OECD

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Oecd.png
Type: Public
Industry: Economy
Headquarters: Paris
Country: France
Employees: 2500
Revenue: €342 million
Website: oecd.org
Facebook: OECD
Twitter: TwitterIcon.png@OECD
Key People
Angel Gurría, Secretary-General

Organization for Economic Co-operation and Development (OECD), which encourages the development of new and enhanced economic policies for the social well-being of people around the globe. It provides a forum for the governments of developed nations and developing nations to work together to share experiences and seek solutions to common issues.[1]

History

The organization for European Economic Co-operation (OEEC) was formed after the Second World War for the economic development and stabilization of European countries which were under financial crisis after the war. The OEEC also worked to avoid the post-World War I mistakes of punishing the defeated, in order to ensure long lasting peace in the continent. It was established in 1947 to assist and support the Marshall Plan to reconstruct and redevelop the European continent, which was completely destroyed by the Second World War. It invoked a sense of unity and cooperation between the European countries by making them realize the economies of all European countries are interdependent on each other.

Overwhelmed by the success of OEEC in the development of financial stability and maintaining peace in the European continent, United States and Canada joined OEEC as new members. With the inculcation of these new members, OEEC increased its prospects from Europe to the entire world. This gave rise to a new organization known as OECD (Organization for European Cooperation and Development), which was officially formed on 30 September 1961. There are now 34 member countries associated with the OECD, and through the "enhanced engagement" program countries like Brazil, China, India, Indonesia and South Africa have close relations with OECD. Currently there are 40 countries, which account for 80% of the world trade and investment, making OECD a prime authority in addressing the challenges related to the world economy. [2]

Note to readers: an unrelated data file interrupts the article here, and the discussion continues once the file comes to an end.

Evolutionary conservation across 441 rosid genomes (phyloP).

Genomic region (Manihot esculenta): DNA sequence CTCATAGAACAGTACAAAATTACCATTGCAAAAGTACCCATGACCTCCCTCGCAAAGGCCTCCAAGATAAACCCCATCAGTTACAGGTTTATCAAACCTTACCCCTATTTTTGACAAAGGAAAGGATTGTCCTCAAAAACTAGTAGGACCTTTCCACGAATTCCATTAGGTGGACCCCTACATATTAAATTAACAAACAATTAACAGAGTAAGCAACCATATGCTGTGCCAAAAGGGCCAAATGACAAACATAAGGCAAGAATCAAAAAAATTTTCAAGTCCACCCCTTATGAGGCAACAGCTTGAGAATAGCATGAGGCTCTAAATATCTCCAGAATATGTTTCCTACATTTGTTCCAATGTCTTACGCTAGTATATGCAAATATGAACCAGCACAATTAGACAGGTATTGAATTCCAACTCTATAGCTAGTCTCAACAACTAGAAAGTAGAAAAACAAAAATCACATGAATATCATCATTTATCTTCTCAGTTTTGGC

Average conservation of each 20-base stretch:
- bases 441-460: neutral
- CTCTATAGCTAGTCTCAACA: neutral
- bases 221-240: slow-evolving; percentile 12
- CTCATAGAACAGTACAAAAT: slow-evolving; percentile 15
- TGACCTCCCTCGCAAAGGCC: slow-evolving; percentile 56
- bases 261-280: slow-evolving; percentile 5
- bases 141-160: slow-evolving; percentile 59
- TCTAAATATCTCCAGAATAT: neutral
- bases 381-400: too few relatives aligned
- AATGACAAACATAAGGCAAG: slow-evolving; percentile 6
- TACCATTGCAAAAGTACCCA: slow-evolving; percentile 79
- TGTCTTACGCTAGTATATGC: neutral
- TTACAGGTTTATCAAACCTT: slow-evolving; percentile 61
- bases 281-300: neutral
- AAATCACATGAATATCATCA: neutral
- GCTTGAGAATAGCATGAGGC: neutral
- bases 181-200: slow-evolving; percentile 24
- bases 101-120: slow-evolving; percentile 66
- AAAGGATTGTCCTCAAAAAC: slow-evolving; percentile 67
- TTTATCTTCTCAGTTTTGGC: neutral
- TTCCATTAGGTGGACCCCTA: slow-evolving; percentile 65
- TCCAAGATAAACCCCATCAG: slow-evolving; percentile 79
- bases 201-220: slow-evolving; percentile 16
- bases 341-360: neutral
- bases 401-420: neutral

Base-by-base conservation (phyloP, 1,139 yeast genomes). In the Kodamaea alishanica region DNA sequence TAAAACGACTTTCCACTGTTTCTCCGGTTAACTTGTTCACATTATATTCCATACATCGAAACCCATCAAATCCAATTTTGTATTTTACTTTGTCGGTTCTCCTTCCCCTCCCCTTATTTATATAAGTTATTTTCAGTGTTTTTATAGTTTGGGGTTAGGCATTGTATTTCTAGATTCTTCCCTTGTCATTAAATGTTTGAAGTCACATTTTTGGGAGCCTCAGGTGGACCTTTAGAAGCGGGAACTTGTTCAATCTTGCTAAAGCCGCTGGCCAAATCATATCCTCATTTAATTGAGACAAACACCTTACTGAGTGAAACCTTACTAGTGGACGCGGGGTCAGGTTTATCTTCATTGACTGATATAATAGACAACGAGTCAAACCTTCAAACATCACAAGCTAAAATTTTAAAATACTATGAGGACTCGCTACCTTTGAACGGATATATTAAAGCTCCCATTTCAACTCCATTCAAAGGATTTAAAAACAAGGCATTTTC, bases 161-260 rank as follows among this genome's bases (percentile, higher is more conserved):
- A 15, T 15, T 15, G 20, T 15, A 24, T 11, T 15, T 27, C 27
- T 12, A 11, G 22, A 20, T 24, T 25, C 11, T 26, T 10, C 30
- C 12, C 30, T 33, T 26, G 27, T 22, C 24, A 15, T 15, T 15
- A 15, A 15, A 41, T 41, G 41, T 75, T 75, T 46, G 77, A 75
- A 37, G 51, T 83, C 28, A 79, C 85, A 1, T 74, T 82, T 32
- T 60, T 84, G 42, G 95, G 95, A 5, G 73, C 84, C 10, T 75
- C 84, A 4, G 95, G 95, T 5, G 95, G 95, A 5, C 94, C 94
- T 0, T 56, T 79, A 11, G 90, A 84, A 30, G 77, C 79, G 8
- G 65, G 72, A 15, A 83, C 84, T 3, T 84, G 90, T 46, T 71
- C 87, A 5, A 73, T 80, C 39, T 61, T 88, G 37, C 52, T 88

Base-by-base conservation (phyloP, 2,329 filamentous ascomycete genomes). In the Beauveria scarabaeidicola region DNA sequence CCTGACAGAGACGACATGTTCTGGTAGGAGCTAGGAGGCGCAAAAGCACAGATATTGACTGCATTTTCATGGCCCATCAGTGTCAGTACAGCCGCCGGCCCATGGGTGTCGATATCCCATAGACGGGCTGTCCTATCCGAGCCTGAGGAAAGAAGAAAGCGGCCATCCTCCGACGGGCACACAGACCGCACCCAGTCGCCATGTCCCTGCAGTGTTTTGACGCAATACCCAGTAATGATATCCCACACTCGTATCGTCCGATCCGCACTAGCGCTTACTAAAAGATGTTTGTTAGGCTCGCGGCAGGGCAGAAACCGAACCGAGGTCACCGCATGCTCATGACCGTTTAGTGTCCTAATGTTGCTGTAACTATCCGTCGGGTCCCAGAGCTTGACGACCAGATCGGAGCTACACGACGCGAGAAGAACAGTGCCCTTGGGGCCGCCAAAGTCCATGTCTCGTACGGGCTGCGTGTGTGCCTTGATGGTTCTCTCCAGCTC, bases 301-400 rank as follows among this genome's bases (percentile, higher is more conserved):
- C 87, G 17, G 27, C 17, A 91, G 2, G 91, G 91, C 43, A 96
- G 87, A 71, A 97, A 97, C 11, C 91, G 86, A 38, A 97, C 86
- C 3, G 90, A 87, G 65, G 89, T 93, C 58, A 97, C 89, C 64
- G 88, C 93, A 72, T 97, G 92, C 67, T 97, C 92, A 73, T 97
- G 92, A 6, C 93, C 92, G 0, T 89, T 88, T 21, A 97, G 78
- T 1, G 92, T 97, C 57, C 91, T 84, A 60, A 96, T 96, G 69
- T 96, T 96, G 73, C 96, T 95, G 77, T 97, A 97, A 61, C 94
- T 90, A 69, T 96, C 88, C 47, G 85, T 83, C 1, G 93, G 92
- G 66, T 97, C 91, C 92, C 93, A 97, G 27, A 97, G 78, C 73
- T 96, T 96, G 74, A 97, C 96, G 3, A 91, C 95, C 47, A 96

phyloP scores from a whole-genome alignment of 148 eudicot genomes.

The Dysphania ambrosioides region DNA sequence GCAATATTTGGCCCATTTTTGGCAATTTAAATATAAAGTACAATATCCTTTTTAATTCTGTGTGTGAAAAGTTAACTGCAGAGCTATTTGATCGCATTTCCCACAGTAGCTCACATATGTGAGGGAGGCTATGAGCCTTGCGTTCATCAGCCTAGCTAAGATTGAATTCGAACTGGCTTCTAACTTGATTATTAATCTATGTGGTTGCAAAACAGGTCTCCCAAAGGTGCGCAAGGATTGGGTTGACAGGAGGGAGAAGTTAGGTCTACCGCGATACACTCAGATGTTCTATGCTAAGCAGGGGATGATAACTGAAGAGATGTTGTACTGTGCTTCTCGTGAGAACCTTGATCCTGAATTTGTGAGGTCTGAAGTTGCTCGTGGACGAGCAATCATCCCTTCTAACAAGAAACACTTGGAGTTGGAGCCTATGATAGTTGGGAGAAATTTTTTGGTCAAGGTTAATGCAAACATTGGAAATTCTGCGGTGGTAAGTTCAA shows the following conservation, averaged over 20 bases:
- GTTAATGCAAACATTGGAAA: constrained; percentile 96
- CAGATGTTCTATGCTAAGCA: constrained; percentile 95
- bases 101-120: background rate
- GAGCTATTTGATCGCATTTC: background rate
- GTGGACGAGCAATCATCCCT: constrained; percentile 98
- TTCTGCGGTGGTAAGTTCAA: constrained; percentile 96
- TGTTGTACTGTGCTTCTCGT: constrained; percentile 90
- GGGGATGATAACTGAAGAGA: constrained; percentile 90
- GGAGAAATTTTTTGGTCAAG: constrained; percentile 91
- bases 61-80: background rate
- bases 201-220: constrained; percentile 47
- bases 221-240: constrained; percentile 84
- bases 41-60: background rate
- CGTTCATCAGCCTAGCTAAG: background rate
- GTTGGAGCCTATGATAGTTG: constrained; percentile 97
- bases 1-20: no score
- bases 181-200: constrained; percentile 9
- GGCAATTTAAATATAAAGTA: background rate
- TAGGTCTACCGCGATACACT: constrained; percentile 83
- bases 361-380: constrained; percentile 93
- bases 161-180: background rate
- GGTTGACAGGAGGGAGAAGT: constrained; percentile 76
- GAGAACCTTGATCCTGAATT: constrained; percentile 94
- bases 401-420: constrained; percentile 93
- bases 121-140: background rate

Mission of OECD

  • To promote policies for improving the economic conditions of countries across the globe.
  • To provide a platform for countries with common economic problems to work together and solve their problems.
  • To provide a platform for developed countries to share their experiences and provide appropriate recommendations to developing countries facing economic problems.
  • To assist different governments in analyzing the various reasons for economic, social and environmental changes in their countries.
  • To assist with research and analysis for measuring the productivity of world trade and investment, as well as predicting the future trends.
  • To set international standards on various services and products ranging widely from safety of nuclear power plants to standard tomato quality and from education of the country’s youth to the pension plan to support the senior citizens.
  • To design and recommend policies for enhancing the life of the common people.[3]

ICANN and OECD

OECD acts as an advisor for ICANN in its various economic policies regarding TLDs and other internet-related services. It also aims to provide an overview of the structure of the market for gTLDs and also to review reforms introduced by ICANN and their impact on the market. It also recommends ICANN on various procedures and reforms that ICANN can implement to efficiently use its resources.[4][5][6][7]

References